- Contribute your creativity by writing ad copy or slogans on sites like Slogan Slingers and Get A Slogan.
- Think up greeting card messages. Some of them like Blue Mountain Arts pay well too if you combine the right humor with the right verse. Brook Lundy, co-founder & head writer of the popular Someecards.com has some .
One of my favorite pastimes is creating characters. From the make-believe play of childhood to the serious fiction drivers of today. I know characters will drive my fiction writing, and compelling characters make it easier to create compelling stories. Where do I find them? The World Wide Web, of course.
It is the playground of the rich, the famous, the underdog, the fighter, the neurotic, and also John Smith and Jane Doe. Open your social account on Facebook or Twitter and you will meet them. Social media as a creative writing prompt takes just a few clicks and a few minutes, turning us into voyeurs for the sake of character development.
Even the much abused spam email can be a source in character development. As this GoodReads thread says, you can generate cool character names from a spammer ID.
Write A Story With Someone Else
The clock is running away with whatever free time you have. You could never get down to writing the big novel on your bucket list. Give it another shot with collaborative storytelling. I had covered seven collaborative storytelling sites here. Try a few which have sprouted up since then.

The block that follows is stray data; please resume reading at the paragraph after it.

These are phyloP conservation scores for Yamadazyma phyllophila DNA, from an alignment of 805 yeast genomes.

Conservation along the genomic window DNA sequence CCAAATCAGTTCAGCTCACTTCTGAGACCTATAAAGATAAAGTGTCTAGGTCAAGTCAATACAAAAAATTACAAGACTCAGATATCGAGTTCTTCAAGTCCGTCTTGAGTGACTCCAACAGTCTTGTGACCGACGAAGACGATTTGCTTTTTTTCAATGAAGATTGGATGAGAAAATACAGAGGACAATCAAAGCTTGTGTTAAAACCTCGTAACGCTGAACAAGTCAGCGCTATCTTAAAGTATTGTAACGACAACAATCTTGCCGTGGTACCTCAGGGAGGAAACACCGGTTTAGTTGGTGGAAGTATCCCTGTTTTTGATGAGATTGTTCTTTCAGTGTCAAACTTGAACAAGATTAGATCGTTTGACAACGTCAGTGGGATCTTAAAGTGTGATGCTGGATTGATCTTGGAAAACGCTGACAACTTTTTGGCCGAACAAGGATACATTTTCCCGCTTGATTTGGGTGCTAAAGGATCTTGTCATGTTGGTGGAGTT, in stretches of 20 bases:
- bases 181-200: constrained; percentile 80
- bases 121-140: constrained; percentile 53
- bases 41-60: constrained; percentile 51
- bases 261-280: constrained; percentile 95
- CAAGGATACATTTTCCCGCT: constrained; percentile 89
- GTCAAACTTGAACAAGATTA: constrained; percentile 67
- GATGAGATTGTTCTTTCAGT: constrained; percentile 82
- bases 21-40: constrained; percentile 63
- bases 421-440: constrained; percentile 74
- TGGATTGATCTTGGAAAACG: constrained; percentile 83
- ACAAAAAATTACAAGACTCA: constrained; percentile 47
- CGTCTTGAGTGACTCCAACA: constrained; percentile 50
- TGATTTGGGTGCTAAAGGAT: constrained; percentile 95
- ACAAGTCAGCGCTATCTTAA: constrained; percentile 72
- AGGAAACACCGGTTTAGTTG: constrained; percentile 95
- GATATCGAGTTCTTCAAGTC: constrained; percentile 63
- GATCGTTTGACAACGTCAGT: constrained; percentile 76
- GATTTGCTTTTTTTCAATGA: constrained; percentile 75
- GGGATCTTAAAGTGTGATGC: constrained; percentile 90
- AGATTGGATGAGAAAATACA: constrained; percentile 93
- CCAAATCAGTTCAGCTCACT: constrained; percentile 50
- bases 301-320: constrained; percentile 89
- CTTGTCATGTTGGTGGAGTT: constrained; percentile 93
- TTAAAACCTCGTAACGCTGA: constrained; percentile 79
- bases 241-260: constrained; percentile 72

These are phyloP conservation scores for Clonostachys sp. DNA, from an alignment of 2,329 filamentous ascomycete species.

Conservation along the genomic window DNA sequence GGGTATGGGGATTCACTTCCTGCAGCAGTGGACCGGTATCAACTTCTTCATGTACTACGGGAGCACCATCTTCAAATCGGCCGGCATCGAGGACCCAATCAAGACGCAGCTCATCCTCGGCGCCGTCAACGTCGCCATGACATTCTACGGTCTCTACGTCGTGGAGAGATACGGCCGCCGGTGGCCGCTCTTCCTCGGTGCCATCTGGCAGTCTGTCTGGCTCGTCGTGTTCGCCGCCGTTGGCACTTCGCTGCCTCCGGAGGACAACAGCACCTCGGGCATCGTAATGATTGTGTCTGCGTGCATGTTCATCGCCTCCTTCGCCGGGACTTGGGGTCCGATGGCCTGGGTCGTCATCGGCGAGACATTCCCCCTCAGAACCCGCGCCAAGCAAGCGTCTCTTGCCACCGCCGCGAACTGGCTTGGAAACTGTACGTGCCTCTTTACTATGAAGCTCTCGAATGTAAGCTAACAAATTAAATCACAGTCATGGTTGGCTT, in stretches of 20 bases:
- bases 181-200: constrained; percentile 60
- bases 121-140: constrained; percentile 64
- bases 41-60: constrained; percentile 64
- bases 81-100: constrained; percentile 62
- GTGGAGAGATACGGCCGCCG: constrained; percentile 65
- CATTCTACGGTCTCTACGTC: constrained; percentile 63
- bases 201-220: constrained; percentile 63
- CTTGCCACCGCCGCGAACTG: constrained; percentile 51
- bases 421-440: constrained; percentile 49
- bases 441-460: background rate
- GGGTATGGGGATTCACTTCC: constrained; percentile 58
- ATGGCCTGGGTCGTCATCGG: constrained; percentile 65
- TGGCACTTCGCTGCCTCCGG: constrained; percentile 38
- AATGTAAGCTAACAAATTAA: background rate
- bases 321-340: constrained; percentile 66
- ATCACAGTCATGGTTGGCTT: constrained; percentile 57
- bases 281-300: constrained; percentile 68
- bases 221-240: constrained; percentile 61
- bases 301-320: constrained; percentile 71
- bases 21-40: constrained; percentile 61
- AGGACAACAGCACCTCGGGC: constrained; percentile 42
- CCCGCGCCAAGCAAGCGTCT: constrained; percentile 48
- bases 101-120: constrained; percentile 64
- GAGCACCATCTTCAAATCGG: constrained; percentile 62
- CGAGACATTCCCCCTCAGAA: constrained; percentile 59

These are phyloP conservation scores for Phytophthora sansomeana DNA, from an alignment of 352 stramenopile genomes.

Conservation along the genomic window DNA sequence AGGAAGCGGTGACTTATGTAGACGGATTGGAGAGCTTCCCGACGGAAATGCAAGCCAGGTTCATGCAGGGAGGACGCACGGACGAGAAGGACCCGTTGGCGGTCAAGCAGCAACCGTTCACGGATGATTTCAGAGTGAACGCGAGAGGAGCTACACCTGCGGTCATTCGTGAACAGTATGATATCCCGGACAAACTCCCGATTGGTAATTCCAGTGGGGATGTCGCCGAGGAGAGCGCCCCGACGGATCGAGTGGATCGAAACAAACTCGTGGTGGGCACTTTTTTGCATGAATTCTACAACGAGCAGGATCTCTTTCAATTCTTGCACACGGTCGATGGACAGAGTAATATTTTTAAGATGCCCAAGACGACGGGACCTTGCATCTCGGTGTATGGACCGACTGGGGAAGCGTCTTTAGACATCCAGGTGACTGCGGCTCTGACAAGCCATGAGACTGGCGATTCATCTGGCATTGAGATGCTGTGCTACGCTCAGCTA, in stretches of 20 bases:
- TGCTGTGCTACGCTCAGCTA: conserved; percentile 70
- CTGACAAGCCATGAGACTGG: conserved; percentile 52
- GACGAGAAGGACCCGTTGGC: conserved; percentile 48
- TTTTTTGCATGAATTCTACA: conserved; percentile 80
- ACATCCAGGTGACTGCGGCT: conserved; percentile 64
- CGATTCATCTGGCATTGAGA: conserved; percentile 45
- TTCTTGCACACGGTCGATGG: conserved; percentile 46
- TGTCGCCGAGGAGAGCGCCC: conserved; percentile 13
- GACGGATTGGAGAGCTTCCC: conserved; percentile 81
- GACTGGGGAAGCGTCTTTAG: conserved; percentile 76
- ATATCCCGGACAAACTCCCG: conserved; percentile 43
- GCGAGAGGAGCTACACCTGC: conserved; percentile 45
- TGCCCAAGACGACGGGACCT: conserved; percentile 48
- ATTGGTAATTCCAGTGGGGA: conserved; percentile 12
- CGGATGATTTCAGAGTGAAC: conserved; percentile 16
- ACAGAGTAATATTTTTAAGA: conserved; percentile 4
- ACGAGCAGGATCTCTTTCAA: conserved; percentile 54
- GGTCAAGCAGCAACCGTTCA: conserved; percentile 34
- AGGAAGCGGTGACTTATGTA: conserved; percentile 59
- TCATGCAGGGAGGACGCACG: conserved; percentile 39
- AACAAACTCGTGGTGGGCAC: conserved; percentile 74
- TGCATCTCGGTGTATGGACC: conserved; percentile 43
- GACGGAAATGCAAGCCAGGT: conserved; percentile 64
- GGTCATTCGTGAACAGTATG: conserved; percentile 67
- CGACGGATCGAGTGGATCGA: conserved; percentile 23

You can even do your own version on Twitter or Google Docs. If you have ever played an Exquisite Corpse like game with friends, you will see the fun in these collaborative jams which don’t take too much of your time.
Create Mashups / Remixes
A mashup usually goes well with web applications (like Google Maps mashups) or music (music remixes?). But it is also a fun way of exercising your creative muscles by interlinking two unlike things together and coming up with a new blend. Hardly a new concept because “combinational / intersectional creativity” has been behind some of our greatest innovations.
Watch Kirby Ferguson talk about embracing the remix in the 9 minute TED Talk above. He has also posted the same ideas in a four-part video series at Everything Is A Remix.
Creative mashups lead to uncharted waters. Think Abraham Lincoln: Vampire Hunter. The books we are reading for centuries are a result of a mashup between the die-punch and a wine press which led to the Gutenberg printing press.
One of the quick ways to do your own version of a creative mashup is by opening two (or more) favorite online articles. See in how many different ways you can combine the elements from both articles. I often do this exercise to come up with creative ideas for this site. It is sometimes maddening, but then it has its Eureka moments too. For instance, this very article is a mashup of ideas from time-management, procrastination breakers, and creative blockers. I also threw digital tools into the mix.
Wanted: Your Own Idea Nuggets
In a previous article, we saw some ideas on how to easily develop writing skills. One of our readers (Anirudh PN) had commented on the old problem of “finding time”. These seven ideas take only a few minutes in-between other important jobs, but they help to sharpen the axe. At the very least, these little creative exercises can help you crank up the ol’ rusty writing engine and drive it around for a few laps. Who knows what might come out of it.
So, tell us – how do you come up with writing ideas if you are busy punching the clock somewhere else?